Tuesday, May 26, 2015

Unfreedom (2015)

Raj Amit's UNFREEDOM tells the dual stories of religious fundamentalists kidnapping a scholar for execution in New York while at the same time a lesbian in India decides to skip out on her upcoming marriage and flee into the arms of her lover.

Banned in India,  the film has become the center of a firestorm on questions of censorship. Having seen the film I'm not really surprised that the film has been banned, though some of what I've read has said they are more upset with the portrayal of the religious fanaticism rather than the nudity and the gang rape of young women by men including police officials.

I'm really not sure what to say about the film. While I reached out to the PR people connected to the film to be sure I could see it knowing its an important film for what it is trying to do, now that I've seen it I'm very mixed on the film that resulted.

In many ways more two thematically related short films rather than a unified whole the film. The films, while fine on there own terms, are lessened in many ways, though mainly because the film very much has a chip on its shoulder. Its clear that Raj Amit wants not so much to tell his story as get his point of view across.  The two stories being told are very much calls for tolerance and understanding and a damning indictment of religious intolerance, something the film never lets you forget. Everything is ordered to make a point - and it does that in spades- to the point I stopped caring.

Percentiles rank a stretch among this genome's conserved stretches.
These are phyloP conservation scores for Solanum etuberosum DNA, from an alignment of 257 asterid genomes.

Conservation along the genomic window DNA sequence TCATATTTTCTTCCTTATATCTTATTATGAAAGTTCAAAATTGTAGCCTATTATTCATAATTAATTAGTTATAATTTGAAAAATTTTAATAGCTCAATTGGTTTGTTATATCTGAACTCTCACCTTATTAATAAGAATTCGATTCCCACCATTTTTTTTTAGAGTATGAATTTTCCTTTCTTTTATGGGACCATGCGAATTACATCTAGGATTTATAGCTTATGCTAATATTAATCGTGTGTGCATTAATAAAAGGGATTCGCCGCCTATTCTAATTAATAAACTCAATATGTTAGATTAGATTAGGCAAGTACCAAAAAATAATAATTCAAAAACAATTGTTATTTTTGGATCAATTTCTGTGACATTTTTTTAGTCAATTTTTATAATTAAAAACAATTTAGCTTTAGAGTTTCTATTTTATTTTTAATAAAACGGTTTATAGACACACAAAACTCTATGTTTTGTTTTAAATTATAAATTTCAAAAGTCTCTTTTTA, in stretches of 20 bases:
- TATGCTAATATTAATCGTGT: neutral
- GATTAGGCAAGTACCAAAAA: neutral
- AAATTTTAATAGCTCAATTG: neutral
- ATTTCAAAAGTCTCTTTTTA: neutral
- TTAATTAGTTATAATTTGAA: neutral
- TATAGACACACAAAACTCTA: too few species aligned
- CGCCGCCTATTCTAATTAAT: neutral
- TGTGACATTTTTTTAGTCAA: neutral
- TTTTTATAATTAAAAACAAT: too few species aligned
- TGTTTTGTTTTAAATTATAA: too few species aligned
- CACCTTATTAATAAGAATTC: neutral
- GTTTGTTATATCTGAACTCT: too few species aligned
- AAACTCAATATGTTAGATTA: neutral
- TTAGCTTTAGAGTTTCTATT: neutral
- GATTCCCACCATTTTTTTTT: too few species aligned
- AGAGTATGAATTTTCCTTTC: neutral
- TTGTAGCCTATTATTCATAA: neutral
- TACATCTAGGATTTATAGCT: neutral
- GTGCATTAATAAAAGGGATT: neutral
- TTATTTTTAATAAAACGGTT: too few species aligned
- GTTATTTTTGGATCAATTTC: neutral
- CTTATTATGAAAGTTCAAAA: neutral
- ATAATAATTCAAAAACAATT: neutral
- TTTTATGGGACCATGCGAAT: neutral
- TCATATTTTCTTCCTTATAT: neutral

Yes, the film is shocking, the violence, in particular the rapes that conclude the film, are nasty pieces of work, both in what they show but also in the matter of fact nature with which they are carried out. I'm not going to argue that it's too much, there are too many stories about gang rapes coming out of India however I am questioning whether the violence is there because it needs to be there or because it's just an exclamation point  on Amit's damning indictment.  I don't know if we are being poked in the eye because it's necessary or because its the only way to make us look.

I suppose the question wouldn't come up if the dramas were more compelling. While not bad, the stories are in many ways variations on tales that we've seen before in films and American TV shows.

Don't get me wrong the film isn't bad, but it just isn't quite good enough to stand without being propped up by needing to use the "Banned in India" line as the first thing in the PR material.

No comments:

Post a Comment